Sometimes in technology, the design of a product can have an impact beyond just the tool itself, and that’s easily the case with the Akai MPC. Even if you aren’t part of the device’s cult-like following, you’ve likely worked with software influenced by its approach to musical interaction. While we await the coming of creator Roger Linn’s new collaboration with Dave Smith, the LinnDrum II, it’s great to look back at the MPC itself, and the artists who stretched it to its musical limits, from hip-hop to classical. Current TV has a short documentary they’ve just sent us.
Current’s Parisa Vahdatinia describes it thusly:
I’d like to share with you a short piece we recently produced here at Current TV all about the MPC–a brief history, how it was created by Roger Linn, and how it’s effected contemporary music, followed with some interviews with Damu The Fudgemunk, P-Fritz, K-Murdock who share their sentiments on how the MPC has shaped their music.
I’m just going to have to imagine how great this piece is as I’m stuck on a train with only phone-as-modem access, so you get to sort of scoop me. As I wait, there are some great comments up there already, haiku-like:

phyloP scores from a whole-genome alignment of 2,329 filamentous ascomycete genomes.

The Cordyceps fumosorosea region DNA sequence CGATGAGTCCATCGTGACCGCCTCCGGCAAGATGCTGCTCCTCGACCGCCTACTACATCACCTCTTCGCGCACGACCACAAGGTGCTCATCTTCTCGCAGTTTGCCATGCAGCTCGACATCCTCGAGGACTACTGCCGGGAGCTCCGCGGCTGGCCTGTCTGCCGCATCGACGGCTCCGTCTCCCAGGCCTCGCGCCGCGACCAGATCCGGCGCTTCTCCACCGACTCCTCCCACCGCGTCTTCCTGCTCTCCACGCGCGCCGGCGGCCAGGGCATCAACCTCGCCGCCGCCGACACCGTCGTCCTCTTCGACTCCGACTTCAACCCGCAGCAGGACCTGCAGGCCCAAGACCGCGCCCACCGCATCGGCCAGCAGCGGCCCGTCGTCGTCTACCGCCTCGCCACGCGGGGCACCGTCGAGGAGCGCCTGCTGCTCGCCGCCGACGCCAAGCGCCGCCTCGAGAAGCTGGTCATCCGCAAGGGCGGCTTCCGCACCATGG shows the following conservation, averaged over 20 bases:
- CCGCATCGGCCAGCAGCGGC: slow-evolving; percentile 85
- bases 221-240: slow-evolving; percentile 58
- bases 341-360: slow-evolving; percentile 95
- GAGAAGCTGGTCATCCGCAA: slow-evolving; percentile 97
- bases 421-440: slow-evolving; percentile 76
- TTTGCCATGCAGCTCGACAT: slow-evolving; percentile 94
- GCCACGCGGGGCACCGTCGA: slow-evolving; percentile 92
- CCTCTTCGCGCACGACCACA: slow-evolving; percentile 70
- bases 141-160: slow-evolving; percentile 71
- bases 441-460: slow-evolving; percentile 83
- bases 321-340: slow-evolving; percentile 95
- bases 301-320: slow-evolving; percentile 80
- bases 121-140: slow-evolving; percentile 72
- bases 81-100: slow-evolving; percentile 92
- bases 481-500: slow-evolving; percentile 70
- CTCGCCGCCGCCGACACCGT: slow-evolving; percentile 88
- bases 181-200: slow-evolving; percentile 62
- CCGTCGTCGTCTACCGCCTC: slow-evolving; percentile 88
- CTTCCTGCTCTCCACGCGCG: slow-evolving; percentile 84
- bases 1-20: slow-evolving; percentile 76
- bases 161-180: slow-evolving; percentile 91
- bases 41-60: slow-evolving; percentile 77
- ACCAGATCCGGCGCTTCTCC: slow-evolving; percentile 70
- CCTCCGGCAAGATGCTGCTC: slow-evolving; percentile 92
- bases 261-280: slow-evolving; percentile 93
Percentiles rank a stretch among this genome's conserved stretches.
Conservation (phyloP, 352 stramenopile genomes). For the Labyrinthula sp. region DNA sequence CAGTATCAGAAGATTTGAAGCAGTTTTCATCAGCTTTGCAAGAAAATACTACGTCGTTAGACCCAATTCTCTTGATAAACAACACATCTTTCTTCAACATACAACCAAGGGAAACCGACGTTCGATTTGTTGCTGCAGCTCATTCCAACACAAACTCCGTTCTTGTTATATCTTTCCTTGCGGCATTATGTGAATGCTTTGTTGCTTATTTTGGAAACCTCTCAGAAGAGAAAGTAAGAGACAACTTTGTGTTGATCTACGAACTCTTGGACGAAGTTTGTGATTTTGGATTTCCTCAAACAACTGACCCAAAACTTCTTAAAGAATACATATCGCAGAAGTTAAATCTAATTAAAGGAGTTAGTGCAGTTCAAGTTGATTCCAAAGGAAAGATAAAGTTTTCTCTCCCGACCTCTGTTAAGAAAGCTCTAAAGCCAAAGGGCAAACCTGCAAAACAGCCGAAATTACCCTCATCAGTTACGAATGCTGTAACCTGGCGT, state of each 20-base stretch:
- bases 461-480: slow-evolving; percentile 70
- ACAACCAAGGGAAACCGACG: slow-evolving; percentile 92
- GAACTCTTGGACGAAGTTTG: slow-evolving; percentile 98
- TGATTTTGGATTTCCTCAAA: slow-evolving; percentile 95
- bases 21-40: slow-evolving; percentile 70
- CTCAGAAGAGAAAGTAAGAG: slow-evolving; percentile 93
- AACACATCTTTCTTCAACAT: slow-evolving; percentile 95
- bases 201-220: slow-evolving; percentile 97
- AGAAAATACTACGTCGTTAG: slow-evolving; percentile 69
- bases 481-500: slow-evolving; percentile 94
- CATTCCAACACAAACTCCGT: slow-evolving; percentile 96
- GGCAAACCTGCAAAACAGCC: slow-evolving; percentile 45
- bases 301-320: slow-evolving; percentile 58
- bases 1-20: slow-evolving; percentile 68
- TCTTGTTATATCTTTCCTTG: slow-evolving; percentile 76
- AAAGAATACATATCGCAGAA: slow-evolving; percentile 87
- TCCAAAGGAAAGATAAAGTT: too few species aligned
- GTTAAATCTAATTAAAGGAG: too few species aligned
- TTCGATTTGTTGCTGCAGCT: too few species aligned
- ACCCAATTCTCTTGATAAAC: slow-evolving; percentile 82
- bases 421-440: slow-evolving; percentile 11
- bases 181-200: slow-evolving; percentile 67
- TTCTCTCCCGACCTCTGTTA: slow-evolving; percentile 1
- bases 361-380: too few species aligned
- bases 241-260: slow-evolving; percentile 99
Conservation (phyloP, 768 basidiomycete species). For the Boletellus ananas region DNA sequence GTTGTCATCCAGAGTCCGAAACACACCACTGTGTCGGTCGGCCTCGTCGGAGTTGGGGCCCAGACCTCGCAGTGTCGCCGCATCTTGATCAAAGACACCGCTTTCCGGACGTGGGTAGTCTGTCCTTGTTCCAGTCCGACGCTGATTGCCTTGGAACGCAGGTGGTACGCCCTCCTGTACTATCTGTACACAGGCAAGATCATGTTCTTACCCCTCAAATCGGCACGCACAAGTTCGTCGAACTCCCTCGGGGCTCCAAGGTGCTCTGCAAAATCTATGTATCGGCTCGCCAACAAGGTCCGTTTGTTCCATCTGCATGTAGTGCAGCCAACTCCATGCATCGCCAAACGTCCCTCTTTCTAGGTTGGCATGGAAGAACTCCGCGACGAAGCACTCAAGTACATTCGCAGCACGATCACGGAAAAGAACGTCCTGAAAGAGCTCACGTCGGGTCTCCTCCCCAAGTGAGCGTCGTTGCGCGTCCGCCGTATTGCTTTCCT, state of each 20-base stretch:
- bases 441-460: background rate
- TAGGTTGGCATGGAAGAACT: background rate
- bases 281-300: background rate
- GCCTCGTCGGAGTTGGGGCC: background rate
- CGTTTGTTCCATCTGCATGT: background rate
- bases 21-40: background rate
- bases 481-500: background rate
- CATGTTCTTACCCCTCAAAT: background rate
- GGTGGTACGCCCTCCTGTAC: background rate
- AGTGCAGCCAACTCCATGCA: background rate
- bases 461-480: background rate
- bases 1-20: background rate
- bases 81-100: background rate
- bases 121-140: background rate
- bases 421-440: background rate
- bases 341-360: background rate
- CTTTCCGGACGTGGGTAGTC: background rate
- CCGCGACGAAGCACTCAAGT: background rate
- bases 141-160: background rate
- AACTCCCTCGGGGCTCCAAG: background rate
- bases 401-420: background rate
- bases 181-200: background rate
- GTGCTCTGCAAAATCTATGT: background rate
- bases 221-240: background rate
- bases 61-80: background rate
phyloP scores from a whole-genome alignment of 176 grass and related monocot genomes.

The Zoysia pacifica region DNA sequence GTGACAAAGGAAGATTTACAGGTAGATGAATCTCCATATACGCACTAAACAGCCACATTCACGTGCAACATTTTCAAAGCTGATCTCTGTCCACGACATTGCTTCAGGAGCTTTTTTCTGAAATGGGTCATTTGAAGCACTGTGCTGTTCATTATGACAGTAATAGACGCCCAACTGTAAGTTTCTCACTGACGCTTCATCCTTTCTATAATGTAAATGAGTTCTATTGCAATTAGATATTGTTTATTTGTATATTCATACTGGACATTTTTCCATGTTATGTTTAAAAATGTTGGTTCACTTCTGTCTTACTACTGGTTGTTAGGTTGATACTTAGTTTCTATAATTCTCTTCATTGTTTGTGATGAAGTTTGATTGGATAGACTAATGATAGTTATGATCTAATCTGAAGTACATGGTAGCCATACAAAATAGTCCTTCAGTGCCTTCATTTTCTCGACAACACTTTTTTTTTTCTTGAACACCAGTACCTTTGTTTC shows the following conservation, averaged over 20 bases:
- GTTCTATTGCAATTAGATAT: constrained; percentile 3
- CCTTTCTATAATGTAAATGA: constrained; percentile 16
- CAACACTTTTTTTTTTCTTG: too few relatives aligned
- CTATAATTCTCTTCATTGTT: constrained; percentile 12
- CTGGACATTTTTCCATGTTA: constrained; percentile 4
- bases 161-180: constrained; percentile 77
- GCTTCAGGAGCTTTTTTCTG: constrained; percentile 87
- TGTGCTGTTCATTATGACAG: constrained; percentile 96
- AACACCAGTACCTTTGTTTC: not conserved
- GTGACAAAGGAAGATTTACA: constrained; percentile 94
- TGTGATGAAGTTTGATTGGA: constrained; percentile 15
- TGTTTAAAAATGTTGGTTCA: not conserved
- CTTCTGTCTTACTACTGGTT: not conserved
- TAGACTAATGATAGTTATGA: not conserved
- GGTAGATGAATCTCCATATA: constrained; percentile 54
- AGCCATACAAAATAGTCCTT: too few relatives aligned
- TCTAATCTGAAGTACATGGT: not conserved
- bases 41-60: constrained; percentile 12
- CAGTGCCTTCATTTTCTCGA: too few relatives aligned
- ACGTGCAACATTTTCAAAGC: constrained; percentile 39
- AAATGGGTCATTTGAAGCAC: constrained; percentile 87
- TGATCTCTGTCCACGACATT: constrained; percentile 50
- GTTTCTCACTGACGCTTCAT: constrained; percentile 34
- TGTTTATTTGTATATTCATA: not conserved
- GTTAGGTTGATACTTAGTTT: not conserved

“I mistook them for drum machines….”
“mpc is the hip hop guitar!”
Couldn’t have said it better myself. But it raises the question, given the endless variety of even pre-digital musical instruments, what’s next? That’s a question I know Roger cares about, which is why he helped us judge a design challenge last spring. I’m personally excited by the idea that some designs are already here, and more are likely to come out of someone’s studio, without the major product maker label on it.
Okay, now I’ve seen it. Good to be back off the train and able to download videos. It does come off strangely as an ad for Akai, but there’s another way to look at it — as an executive summary of how MPC users describe their axe. Talk to any MPC user, and you get a case study in why the design of integrated hardware matters to people. I believe those principles are absolutely applicable to the design of software, as well. And the immediacy of the monome is entirely related, as a computer-based instrument, to the MPC as a hardware instrument. It’s easy to get hung up on the philosophy of instruments, but what really matters to people is (surprise) sound and how they manipulate it.